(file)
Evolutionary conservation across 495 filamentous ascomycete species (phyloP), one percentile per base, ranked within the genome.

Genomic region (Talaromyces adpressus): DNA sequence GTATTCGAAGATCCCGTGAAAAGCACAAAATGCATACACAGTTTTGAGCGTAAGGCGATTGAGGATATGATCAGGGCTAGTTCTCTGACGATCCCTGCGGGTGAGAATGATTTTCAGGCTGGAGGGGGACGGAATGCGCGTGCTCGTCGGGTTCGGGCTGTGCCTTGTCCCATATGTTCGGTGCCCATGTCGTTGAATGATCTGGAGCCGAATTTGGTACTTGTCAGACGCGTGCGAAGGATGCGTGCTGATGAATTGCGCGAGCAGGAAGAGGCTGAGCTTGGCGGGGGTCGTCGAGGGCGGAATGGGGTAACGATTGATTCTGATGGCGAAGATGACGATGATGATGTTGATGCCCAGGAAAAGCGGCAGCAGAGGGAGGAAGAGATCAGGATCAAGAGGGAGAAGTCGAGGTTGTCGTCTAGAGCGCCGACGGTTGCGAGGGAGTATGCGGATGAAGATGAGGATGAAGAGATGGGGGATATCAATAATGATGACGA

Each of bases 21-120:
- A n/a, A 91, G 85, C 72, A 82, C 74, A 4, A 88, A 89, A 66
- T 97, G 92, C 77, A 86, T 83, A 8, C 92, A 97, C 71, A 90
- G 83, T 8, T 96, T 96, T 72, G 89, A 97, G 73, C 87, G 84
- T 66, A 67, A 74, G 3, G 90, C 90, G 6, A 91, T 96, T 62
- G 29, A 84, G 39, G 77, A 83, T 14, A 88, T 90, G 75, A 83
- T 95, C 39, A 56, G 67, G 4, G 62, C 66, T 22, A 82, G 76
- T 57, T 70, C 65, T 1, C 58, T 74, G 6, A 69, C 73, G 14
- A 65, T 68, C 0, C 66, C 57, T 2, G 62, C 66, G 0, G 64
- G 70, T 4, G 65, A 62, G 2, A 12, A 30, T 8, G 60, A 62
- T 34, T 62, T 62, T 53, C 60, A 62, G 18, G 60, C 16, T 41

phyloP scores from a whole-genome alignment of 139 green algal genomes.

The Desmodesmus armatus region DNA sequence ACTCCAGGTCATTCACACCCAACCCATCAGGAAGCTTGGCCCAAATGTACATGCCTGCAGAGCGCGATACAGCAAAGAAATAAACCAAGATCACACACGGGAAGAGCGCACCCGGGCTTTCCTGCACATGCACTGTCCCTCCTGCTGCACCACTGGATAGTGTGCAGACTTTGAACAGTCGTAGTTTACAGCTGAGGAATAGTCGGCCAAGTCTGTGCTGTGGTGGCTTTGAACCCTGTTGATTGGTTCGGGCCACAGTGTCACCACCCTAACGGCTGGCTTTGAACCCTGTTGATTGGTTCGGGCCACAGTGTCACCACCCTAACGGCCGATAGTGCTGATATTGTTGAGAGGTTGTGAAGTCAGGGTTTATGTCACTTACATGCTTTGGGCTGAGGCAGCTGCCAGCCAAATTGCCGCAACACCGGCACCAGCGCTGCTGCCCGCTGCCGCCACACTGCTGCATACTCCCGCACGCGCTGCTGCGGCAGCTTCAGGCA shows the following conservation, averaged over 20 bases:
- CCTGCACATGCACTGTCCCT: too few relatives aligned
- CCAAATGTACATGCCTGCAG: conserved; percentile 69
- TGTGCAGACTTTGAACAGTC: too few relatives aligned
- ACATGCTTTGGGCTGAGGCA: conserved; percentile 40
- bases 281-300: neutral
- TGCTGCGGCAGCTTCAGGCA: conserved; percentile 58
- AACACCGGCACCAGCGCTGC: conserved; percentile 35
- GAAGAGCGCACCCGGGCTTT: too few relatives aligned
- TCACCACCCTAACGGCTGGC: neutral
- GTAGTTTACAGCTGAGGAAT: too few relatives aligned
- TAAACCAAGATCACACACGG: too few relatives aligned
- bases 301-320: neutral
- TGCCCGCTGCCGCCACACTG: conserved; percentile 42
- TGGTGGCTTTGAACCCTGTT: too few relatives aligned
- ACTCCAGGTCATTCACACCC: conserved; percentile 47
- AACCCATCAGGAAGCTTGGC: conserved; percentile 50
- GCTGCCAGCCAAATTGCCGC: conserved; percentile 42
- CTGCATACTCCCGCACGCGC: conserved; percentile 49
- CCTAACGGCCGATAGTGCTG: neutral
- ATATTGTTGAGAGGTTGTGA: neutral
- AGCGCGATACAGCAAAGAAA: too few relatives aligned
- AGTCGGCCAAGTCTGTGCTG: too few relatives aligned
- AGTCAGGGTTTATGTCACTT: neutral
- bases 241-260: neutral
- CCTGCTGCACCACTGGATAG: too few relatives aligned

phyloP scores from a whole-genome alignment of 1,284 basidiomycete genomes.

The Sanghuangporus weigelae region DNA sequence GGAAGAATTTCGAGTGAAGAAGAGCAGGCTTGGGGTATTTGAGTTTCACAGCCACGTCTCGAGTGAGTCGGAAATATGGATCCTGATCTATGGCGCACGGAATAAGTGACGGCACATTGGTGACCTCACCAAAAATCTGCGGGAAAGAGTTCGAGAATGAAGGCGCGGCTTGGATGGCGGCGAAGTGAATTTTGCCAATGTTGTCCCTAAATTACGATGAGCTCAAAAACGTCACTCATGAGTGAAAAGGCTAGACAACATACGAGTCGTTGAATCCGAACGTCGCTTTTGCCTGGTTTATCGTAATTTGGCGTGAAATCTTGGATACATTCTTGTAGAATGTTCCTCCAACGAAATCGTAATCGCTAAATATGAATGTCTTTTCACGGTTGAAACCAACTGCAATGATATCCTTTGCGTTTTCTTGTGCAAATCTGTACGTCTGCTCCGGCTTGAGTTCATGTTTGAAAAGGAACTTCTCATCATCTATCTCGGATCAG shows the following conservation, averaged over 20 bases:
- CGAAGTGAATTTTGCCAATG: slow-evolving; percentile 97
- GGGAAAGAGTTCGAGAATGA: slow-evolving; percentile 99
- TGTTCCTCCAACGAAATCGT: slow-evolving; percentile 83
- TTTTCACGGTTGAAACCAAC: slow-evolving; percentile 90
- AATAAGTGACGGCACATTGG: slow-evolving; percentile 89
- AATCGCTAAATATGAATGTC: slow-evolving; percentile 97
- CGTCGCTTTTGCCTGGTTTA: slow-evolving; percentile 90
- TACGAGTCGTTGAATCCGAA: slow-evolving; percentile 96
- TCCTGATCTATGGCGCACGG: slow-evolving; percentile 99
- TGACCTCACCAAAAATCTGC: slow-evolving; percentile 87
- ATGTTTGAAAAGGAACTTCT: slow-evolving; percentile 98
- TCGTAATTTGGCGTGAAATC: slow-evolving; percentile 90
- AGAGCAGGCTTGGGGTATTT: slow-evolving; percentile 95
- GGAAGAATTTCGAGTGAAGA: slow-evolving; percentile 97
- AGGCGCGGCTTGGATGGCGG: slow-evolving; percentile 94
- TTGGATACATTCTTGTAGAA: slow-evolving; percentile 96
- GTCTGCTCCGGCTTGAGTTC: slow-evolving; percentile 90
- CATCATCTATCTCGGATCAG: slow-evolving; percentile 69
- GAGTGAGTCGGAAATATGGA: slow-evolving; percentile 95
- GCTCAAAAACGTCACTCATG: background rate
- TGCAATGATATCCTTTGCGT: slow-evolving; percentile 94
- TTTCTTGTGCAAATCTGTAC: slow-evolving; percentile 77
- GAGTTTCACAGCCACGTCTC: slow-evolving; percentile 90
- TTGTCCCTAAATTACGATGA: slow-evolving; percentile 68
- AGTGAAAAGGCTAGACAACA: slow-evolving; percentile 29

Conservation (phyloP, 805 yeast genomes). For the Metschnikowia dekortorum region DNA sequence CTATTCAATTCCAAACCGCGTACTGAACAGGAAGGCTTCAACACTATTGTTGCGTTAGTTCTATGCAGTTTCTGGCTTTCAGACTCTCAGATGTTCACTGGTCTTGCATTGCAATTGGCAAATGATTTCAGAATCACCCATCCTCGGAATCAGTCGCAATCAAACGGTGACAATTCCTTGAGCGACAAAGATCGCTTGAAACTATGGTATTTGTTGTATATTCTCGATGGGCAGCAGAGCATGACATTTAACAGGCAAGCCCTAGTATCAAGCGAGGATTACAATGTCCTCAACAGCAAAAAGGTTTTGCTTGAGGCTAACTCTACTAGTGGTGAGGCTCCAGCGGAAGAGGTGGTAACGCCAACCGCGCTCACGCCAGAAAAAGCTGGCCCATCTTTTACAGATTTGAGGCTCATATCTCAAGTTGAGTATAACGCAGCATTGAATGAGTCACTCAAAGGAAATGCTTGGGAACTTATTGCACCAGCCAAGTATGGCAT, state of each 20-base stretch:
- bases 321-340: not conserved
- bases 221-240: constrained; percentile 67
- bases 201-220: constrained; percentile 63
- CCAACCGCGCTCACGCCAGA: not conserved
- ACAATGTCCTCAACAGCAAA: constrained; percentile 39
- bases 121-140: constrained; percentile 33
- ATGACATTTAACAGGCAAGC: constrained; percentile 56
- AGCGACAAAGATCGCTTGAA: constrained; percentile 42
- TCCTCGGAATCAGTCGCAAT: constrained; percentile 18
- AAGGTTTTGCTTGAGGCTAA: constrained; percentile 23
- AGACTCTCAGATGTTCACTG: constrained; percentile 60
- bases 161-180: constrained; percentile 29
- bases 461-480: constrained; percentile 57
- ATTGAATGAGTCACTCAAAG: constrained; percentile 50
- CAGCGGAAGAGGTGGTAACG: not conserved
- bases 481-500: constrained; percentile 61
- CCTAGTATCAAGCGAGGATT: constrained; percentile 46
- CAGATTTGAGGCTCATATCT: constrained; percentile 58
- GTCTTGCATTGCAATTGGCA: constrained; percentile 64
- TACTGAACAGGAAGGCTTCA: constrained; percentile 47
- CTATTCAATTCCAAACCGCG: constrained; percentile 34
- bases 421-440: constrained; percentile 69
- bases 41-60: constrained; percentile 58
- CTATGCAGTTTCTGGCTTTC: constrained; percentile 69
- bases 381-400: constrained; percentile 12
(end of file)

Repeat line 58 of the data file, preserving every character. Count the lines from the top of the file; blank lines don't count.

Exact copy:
- TTGGATACATTCTTGTAGAA: slow-evolving; percentile 96